Now and Then: How Flooring Has Changed in 100 Years

The past 100 years have seen significant changes in both the materials and the installation processes of the flooring industry.

New Flooring Materials

At the turn of the century, flooring choices included clay tile, linoleum, rubber, and cork, which were among the top choices for resilient flooring. From there, asphalt tile was introduced, and vinyl flooring swept the market in the 1940s. While each of these had different benefits, many also proved to have limitations, like the susceptibility of rubber tile to alkaline moisture (not uncommon in basements), or cork’s highly porous nature.

1970s Style FlooringToday, the focus on “green” materials and environmental responsibility has become part of the driving force of the building and flooring industries. In particular, the attempt to reduce the use of VOCs (volatile organic compounds) in flooring materials has seen some major changes in the way floor coverings are produced and the
types of flooring materials being explored. Natural, renewable sourcing and low environmental impact are the foci in today’s flooring market, and different materials and even concrete types are being explored and tested.

However, they will also have to face the test of time in proving their durability under normal conditions. The change to lower VOC products has also resulted in some increased susceptibilities to moisture conditions.

New Installation Guidelines

Before the 1940s, flooring installation methods were often a matter of trade history, common practice and DIY experience, even for those “in the trade”. This is not to say that flooring professionals were anything less than absolutely professional for their times, but with the appearance of each new resilient flooring material, time ultimately provided the experience to understand how some flooring materials would perform in building conditions.

Organizations like the ASTM, begun in the later 19th century, worked to develop standards not only for materials but also for processes for industrial building and manufacturing practices. A key development for the flooring industry was the standards for moisture testing as part of any flooring installation process. Whether in the flooring itself, or the subfloor of the system, adequately addressing moisture conditions is the number one factor in successful flooring installation.

New Moisture Testing

The first “standard” concrete moisture test method to gain wide industry use was the calcium chloride (CaCl) moisture test in the early 1940s. The history of the test method makes it clear that there was no genuine scientific observation behind the test method, but it served as a “go/no go” indication of the surface conditions of the concrete subfloor. Unfortunately, adhesive and flooring failures continued to plague the flooring industry and cost hundreds of thousands of dollars in time and materials due to moisture-related problems.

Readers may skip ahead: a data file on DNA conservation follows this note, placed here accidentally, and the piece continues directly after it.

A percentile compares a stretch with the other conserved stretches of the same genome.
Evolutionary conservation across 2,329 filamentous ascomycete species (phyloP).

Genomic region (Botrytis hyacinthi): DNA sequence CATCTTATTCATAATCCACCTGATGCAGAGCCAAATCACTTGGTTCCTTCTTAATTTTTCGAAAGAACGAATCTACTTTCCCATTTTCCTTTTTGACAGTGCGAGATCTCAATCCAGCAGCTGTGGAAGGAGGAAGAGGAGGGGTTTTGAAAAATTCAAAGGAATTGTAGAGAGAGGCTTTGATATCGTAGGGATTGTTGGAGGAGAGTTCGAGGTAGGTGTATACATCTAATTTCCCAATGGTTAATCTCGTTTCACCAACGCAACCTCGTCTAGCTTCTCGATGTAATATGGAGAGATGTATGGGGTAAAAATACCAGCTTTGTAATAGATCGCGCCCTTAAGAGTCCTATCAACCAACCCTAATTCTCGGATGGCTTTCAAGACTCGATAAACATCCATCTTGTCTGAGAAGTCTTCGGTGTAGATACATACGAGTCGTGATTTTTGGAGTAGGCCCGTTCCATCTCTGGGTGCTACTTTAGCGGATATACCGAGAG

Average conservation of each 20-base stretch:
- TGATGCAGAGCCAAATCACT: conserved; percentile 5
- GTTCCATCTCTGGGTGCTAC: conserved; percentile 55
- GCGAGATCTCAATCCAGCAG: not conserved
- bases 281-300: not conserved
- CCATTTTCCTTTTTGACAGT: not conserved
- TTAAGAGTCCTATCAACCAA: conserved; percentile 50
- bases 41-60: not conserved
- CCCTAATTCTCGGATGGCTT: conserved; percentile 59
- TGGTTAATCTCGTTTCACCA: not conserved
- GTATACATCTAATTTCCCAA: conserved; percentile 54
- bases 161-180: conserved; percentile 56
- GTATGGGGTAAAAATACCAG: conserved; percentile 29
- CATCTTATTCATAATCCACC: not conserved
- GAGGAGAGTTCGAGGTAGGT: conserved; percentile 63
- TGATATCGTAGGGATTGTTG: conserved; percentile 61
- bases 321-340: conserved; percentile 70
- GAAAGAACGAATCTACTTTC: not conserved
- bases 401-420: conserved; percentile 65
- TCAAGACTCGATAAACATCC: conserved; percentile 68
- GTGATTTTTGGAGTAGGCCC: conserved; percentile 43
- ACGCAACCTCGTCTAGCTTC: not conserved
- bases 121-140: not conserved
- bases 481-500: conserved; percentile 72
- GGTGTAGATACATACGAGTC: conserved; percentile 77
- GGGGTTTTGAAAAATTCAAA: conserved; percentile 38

What CaCl testing did not measure, because of the inherent limitations of the test method, was the internal moisture conditions of the concrete. Once any flooring is installed, it effectively seals the surface of the slab while internal moisture equalizes, or equilibrates, throughout the entire slab. In very practical terms, this process brings higher moisture amounts into contact with the flooring and adhesive that had been installed.

Black and White Tiled FloorIt has been relatively recently that scientific research into the process of drying concrete has led to relative humidity (or RH) testing for concrete. Research demonstrates that a sensor placed at 40% of a concrete slab’s depth (when it’s drying from one side) would indicate very accurately what the final moisture conditions of the slab would be if it were sealed (by having a floor installed or sealant applied) at that point in time. RH testing, like with the award-winning Rapid RH®, has proven particularly important as new materials with more specific moisture tolerances are developed and brought to market.

While it is certain that the history of resilient flooring will continue to be written as innovation and testing will provide better solutions, it is just as clear that accurate moisture testing will provide the basis for long-lasting and durable flooring over time. Better moisture testing equals better performance over time.

Free Download – 4 Reasons Why Your Concrete Is Taking Forever to Dry

Last updated on May 16th, 2022

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